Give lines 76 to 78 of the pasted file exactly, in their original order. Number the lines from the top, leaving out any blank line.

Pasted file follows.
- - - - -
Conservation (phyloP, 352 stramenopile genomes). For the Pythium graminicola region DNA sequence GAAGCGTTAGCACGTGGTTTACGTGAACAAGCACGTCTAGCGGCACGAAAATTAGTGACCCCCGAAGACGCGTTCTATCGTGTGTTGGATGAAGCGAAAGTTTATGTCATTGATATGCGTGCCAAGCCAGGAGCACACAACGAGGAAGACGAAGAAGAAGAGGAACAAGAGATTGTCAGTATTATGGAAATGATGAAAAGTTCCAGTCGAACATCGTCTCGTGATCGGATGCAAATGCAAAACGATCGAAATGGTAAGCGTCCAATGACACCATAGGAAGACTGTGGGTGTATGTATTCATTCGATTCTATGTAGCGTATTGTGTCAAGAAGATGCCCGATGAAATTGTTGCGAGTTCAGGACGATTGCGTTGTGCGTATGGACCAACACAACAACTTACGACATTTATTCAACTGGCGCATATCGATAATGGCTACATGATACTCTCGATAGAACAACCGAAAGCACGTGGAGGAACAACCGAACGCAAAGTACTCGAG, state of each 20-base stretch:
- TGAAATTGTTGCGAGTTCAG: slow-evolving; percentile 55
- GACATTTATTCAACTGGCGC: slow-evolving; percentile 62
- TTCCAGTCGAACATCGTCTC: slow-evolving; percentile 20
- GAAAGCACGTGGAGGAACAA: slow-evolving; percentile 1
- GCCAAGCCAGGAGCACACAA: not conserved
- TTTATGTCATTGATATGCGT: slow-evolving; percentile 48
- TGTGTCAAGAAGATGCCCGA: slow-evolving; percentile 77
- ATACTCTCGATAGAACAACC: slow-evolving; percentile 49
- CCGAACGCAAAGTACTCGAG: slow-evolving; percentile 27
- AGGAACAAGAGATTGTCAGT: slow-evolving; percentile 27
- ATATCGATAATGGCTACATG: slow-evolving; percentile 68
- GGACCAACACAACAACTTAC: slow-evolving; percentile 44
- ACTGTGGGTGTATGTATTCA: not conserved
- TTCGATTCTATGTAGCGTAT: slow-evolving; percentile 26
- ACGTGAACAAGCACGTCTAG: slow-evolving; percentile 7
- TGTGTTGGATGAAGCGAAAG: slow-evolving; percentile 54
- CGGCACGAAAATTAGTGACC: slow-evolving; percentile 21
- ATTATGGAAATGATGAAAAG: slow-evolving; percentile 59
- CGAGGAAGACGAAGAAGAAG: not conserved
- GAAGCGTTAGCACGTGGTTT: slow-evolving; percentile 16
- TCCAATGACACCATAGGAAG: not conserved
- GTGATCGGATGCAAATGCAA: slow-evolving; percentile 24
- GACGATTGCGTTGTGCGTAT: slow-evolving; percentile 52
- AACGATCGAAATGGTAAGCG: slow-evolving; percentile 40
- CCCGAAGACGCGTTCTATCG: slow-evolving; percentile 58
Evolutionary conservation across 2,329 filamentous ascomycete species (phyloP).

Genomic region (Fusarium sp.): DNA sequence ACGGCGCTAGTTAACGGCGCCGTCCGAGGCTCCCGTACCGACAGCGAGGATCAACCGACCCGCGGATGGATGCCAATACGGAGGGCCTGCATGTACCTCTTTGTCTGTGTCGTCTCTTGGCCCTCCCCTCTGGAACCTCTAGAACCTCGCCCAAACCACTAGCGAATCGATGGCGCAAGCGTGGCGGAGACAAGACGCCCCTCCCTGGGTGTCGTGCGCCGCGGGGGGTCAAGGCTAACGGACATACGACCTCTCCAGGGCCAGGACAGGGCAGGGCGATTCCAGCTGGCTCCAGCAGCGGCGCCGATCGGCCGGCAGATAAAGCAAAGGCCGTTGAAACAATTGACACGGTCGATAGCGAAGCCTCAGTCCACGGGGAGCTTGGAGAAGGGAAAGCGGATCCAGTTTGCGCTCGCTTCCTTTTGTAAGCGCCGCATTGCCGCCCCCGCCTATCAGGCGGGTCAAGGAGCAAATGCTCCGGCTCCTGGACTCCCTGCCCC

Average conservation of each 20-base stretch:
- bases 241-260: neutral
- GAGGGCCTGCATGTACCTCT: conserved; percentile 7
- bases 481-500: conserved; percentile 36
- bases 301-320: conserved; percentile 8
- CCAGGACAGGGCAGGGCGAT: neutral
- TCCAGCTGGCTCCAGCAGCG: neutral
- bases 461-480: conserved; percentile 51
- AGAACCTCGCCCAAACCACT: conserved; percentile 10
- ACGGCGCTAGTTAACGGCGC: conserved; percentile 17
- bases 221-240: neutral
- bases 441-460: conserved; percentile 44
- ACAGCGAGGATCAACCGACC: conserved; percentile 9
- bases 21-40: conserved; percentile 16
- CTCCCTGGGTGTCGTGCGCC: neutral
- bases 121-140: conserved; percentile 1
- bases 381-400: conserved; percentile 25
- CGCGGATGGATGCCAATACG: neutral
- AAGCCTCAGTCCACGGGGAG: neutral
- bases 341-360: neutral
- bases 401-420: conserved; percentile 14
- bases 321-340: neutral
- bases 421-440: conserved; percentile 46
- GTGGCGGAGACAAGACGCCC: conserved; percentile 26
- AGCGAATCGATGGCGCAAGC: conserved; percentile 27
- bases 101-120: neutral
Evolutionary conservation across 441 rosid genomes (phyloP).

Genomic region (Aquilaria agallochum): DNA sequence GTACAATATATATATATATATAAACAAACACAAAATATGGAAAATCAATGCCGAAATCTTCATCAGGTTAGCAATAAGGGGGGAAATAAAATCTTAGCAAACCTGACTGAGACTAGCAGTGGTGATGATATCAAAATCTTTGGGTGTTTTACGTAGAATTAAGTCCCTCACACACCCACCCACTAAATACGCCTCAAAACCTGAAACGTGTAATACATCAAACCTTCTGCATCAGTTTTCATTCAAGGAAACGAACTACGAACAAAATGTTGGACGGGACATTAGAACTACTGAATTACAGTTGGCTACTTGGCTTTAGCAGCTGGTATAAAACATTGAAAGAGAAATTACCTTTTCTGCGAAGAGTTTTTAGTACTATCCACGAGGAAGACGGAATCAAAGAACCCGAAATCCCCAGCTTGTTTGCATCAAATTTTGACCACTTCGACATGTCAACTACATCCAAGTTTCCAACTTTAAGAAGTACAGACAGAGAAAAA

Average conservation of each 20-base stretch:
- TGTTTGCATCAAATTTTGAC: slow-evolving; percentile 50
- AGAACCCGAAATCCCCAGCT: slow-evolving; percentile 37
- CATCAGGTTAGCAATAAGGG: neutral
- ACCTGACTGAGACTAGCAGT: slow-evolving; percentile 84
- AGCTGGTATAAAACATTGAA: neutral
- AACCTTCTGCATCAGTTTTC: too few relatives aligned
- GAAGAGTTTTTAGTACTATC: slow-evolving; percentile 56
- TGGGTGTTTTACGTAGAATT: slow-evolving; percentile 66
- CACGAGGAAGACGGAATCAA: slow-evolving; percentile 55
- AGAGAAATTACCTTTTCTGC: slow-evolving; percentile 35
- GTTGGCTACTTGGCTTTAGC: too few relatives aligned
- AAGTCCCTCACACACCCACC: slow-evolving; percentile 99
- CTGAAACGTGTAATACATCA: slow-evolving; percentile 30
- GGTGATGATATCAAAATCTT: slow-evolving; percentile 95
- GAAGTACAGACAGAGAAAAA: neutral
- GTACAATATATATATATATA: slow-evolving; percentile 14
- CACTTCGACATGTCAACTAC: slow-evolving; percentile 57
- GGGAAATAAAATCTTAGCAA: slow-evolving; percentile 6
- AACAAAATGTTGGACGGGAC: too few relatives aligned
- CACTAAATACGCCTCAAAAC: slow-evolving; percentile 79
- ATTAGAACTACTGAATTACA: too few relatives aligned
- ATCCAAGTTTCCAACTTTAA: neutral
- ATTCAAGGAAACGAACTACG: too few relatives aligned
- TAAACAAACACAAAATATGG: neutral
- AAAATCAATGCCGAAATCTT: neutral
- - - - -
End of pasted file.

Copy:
- AACAAAATGTTGGACGGGAC: too few relatives aligned
- CACTAAATACGCCTCAAAAC: slow-evolving; percentile 79
- ATTAGAACTACTGAATTACA: too few relatives aligned